Jewish literature refers to God as "Our Father in Heaven," Avinu shebashamayim. He is a father, not a grandfather with a long white beard. There is a significant difference between a parent and a grandparent. The grandparent's relationship is built primarily on the Chesed, giving side of love -- bringing presents, spending time playing with the grandchildren, getting nachas. When discipline is called for, the parents step in. God relates to us like a parent; His love is complete, expressed through both giving and discipline. Therefore, when something bad happens, the first step should be to try to understand what our Father is teaching us.

As the Talmud states, "When misfortune comes upon a person, he should examine his actions."

We are being taught a lesson, not getting punished. Adversity can be a wake-up call from God, encouraging us to explore our actions and to see where we're going off course.


The emotional context of the relationship shapes how we interpret the actions of others. For example, Rachel has been working on completing her Masters degree over the last four years. Tonight is the graduation. She tells her husband, "Meet me there at 8:00 pm and please -- don't be late."

"Don't worry. I'll be there on time," he says.

"You promise?"


Eight o'clock rolls around and he's not there. Rachel starts getting agitated. It's ten after eight and still no show -- now she's mad. At 8:30 she can't believe he let her down again. She feels hurt and dejected.

Let's take a look at another couple, Susan and David. They have been married for ten years and fully appreciate the love they have for each other. Susan tells David to be there at eight and to try not to be late.

"Are you kidding?" he says, "This is such an important evening; I wouldn't want to miss a minute of it!"

Eight o'clock rolls around and he's not there. What does Susan think? "Maybe he got stuck in traffic." Ten after eight...she starts to worry. "Maybe something happened." At 8:30, she leaves to call the hospitals, in a state of panic.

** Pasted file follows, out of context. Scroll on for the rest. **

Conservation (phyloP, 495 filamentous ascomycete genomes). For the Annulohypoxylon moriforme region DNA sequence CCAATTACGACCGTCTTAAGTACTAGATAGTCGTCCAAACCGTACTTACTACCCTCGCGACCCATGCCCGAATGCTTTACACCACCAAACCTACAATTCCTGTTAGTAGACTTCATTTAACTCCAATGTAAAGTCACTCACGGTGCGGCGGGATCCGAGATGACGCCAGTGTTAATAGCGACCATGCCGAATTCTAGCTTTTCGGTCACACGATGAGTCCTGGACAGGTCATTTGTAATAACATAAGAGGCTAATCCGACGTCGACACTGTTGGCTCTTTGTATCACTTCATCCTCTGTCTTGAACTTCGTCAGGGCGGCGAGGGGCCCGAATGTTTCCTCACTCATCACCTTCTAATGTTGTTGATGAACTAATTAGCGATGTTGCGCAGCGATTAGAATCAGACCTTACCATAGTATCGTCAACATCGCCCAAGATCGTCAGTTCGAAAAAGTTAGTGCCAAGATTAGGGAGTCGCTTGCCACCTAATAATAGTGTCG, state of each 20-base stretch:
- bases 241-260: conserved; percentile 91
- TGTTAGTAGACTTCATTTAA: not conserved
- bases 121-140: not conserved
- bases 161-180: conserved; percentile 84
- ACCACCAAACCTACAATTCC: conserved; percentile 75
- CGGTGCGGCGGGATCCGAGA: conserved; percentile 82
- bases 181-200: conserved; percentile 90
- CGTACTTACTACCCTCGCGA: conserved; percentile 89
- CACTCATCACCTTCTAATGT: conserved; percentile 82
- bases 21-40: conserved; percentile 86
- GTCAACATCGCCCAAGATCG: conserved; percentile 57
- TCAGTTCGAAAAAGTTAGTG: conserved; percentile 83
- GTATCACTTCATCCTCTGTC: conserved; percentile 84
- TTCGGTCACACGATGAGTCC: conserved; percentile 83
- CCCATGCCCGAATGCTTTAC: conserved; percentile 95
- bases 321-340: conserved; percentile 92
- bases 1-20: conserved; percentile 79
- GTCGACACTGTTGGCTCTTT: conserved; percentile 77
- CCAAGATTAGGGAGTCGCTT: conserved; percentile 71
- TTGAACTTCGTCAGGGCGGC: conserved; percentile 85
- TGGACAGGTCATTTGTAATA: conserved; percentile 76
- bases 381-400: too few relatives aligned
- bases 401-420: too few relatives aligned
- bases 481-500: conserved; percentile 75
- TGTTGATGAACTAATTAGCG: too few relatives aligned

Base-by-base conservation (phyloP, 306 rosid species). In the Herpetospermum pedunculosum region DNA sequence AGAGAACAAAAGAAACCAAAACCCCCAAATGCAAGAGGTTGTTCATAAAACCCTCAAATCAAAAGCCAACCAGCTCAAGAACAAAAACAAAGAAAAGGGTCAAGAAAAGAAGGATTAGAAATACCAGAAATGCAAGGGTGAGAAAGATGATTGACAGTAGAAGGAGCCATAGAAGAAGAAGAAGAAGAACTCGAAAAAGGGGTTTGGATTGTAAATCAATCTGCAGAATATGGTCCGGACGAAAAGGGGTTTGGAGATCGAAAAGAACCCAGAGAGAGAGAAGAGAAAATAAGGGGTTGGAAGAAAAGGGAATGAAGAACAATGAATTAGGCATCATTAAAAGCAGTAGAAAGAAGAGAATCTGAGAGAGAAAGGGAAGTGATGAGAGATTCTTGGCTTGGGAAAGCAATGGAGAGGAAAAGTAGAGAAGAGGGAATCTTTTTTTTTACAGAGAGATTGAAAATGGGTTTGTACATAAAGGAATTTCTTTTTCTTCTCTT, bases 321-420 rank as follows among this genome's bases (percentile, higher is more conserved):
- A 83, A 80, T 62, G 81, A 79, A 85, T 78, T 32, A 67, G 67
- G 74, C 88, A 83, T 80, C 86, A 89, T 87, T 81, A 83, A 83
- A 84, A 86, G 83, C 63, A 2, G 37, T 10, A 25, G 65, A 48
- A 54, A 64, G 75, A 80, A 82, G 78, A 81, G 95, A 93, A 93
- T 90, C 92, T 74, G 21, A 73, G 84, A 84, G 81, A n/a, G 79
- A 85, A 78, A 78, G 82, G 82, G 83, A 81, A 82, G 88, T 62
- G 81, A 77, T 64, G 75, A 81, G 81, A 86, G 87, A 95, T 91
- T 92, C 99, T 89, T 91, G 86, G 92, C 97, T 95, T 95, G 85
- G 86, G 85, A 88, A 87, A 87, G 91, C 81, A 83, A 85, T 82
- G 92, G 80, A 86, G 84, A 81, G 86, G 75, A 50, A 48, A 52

Same situation with two very different reactions. When the relationship is one of resentment and mistrust, the action is interpreted through that negative lens. When the relationship is one of love and trust, that same action is viewed in an altogether different light.

God is not a dysfunctional parent.

When we are unaware of God's unwavering love, we will necessarily misinterpret God's message. The initial challenge is to ensure that our relationship with Him is rooted in trust and love.

God is not a dysfunctional parent. He does not lash out in anger, inflicting pain because of His own frustration and lack of impulse control. Everything that happens stems from His unwavering love, which is infinite and boundless, greater than all the love in the world.

"As a parent chastises his son, so God chastises us" (Deut. 8:5).

Like a loving father, God is trying to teach us something.

So how do we start building a loving relationship with God?


The cornerstone of any loving relationship is trust, the confidence that the other truly cares and is there for you. A sapling of trust is cultivated through actions of giving, which deepen its roots, nurturing it to grow stronger. Eventually the trust becomes firmly embedded, forging a relationship permeated with love.

However, there is another indispensable ingredient: gratitude. If an act of love is not acknowledged, it cannot strengthen the bond in any way. For all intents and purposes it's as if that act was never done. When expressions of kindness are taken for granted, as expected as the daily newspaper at the door, they lack all power to nurture closeness and trust. Without gratitude, the "emotional bank account" of trust never accumulates. It's as if the history of the relationship is being written on a child's etch-a-sketch.

We need to appreciate the countless demonstrations of God's care in our lives, so that we can build our sense of trust. By recognizing His unceasing involvement in our lives, past and present, we can build a loving connection with God.

This is God's essential message to the Jewish people, when He introduces Himself for the first time at Mount Sinai. "...I am the Lord your God who took you out of the land of Egypt, the house of slavery." (Exodus 20:2)

God could have said, "I am the Lord your God who created the heavens and the earth." What could be more impressive than that?

But He isn't interested in showing off His power, recounting erstwhile feats of strength to which people have no direct connection. He wants to show this fledgling nation that He is with them, committed, loving and caring. "Yes it's Me, your God, who overturned nature to liberate each and every one of you. The One who saved you and freed you from slavery."

Appreciating God's active role in our personal lives will give us that same reassurance. All too often we take for granted the innumerable blessings God has already given us, and overlook the special relationship we have with Him. We tend to forget that we are the recipients of a myriad of precious gifts, that there is a Being who granted us the gift of life, the ability to see, and the faculty to hear, that every instant of our existence is a brand new gift of life.